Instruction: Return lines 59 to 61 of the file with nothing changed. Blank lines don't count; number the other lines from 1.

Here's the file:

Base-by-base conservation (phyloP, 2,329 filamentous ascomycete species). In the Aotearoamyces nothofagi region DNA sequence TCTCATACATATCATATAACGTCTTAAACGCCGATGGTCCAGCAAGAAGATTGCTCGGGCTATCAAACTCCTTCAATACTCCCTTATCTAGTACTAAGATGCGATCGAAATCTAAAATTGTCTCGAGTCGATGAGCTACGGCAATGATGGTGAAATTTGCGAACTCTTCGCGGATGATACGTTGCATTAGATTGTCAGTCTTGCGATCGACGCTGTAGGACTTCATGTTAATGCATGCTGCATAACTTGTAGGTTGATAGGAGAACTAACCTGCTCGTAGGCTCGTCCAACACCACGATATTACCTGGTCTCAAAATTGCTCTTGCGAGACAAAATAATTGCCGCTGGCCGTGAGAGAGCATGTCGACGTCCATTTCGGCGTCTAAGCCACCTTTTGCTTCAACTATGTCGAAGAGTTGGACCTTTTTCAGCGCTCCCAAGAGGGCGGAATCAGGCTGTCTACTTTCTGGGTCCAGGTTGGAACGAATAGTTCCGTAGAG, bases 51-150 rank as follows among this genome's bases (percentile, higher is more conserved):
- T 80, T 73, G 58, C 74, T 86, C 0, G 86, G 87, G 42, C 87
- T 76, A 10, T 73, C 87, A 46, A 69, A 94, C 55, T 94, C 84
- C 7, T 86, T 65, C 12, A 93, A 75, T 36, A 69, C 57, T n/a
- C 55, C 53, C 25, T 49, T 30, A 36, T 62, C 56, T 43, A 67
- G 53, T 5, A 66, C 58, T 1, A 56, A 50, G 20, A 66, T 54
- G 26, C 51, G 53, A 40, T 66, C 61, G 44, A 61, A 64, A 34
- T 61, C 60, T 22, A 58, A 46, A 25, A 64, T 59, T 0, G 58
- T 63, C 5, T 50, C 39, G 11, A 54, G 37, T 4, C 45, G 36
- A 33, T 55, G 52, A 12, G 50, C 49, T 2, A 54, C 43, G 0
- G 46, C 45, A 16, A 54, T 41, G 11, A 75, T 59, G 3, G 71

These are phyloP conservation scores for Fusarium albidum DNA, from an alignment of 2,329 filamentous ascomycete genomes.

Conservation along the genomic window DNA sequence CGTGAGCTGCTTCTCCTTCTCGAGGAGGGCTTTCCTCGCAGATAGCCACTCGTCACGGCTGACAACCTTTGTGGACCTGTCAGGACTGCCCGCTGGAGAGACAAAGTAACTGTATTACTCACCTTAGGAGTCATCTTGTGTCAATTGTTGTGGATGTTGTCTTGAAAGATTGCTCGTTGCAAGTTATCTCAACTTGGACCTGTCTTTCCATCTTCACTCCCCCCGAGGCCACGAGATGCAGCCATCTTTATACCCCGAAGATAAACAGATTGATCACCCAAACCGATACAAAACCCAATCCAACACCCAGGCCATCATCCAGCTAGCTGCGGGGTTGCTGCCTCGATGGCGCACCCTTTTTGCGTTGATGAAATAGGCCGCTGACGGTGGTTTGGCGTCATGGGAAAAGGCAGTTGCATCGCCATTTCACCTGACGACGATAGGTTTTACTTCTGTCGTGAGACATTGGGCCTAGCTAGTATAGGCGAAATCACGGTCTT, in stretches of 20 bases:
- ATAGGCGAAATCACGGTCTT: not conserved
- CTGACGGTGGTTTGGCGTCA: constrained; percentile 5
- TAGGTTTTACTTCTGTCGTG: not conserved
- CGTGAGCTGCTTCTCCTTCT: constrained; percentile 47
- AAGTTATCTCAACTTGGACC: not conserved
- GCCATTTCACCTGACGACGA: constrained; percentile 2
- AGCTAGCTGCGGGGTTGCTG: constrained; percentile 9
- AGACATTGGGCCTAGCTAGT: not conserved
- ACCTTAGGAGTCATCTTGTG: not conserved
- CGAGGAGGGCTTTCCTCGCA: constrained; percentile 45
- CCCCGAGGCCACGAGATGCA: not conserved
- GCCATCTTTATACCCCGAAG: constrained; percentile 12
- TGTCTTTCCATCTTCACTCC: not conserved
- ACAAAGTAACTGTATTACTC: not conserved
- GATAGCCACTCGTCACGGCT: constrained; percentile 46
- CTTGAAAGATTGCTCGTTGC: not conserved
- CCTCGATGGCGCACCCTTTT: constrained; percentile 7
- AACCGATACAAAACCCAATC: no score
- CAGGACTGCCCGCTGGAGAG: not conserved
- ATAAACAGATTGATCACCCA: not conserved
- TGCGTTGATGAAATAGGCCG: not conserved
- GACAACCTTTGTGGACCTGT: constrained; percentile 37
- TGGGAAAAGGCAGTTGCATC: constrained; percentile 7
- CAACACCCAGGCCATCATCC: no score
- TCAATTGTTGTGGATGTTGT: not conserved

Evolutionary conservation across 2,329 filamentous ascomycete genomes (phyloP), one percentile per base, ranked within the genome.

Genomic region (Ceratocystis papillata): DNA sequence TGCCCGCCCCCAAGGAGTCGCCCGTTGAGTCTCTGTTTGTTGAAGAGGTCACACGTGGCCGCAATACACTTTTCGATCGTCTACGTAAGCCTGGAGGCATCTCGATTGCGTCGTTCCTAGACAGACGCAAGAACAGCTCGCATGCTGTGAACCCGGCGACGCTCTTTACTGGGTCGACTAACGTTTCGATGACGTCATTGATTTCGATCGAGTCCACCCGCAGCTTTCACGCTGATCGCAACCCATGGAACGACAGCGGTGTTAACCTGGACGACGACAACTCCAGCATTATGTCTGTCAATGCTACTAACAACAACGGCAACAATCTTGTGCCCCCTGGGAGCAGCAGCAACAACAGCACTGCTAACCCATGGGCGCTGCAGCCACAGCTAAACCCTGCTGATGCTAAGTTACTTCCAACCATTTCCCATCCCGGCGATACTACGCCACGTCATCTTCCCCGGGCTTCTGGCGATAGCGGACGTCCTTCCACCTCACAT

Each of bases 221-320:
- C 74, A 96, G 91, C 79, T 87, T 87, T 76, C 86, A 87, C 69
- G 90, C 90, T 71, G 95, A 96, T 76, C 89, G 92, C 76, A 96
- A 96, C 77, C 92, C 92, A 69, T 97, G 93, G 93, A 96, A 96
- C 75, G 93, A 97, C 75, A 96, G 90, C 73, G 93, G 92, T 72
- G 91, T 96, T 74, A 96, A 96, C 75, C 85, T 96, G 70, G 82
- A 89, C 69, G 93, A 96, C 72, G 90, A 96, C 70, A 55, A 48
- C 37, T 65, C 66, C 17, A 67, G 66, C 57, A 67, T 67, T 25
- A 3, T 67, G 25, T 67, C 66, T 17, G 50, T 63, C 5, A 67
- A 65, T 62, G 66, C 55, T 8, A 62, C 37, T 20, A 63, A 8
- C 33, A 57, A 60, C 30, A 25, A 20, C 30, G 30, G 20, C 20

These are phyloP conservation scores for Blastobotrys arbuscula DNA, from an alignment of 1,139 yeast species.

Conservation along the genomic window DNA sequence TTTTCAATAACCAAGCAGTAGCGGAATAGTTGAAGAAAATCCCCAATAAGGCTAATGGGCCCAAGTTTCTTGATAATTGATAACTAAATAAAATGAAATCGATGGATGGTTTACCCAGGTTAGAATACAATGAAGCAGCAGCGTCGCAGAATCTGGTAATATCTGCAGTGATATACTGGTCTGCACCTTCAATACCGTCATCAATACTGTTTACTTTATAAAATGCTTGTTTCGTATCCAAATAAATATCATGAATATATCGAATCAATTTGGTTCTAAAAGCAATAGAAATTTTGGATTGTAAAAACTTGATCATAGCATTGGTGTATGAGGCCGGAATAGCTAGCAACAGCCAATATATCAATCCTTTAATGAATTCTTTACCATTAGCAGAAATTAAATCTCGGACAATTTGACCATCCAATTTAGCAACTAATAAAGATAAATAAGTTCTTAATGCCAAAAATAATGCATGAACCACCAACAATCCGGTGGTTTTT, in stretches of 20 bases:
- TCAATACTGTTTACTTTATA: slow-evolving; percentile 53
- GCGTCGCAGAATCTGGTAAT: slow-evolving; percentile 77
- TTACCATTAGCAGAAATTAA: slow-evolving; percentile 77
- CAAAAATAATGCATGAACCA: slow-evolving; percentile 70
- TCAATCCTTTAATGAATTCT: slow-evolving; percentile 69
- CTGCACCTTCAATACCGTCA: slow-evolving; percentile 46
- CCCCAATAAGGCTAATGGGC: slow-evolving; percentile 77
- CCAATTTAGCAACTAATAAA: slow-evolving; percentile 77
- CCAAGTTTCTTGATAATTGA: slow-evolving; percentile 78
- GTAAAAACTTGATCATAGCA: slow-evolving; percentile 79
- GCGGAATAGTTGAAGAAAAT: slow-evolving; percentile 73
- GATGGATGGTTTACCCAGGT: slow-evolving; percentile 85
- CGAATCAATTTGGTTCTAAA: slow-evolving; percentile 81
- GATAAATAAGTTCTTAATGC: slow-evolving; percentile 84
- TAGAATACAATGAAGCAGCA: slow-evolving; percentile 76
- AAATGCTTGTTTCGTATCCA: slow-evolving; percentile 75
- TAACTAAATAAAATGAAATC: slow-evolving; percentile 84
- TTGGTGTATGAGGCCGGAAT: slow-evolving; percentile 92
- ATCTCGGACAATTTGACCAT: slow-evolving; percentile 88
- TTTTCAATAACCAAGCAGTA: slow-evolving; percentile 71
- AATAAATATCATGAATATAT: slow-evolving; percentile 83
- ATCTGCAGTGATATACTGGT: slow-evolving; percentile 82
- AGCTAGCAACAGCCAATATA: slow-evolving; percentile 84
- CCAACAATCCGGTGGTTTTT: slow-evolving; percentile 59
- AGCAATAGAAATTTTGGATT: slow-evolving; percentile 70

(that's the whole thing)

- CTGCACCTTCAATACCGTCA: slow-evolving; percentile 46
- CCCCAATAAGGCTAATGGGC: slow-evolving; percentile 77
- CCAATTTAGCAACTAATAAA: slow-evolving; percentile 77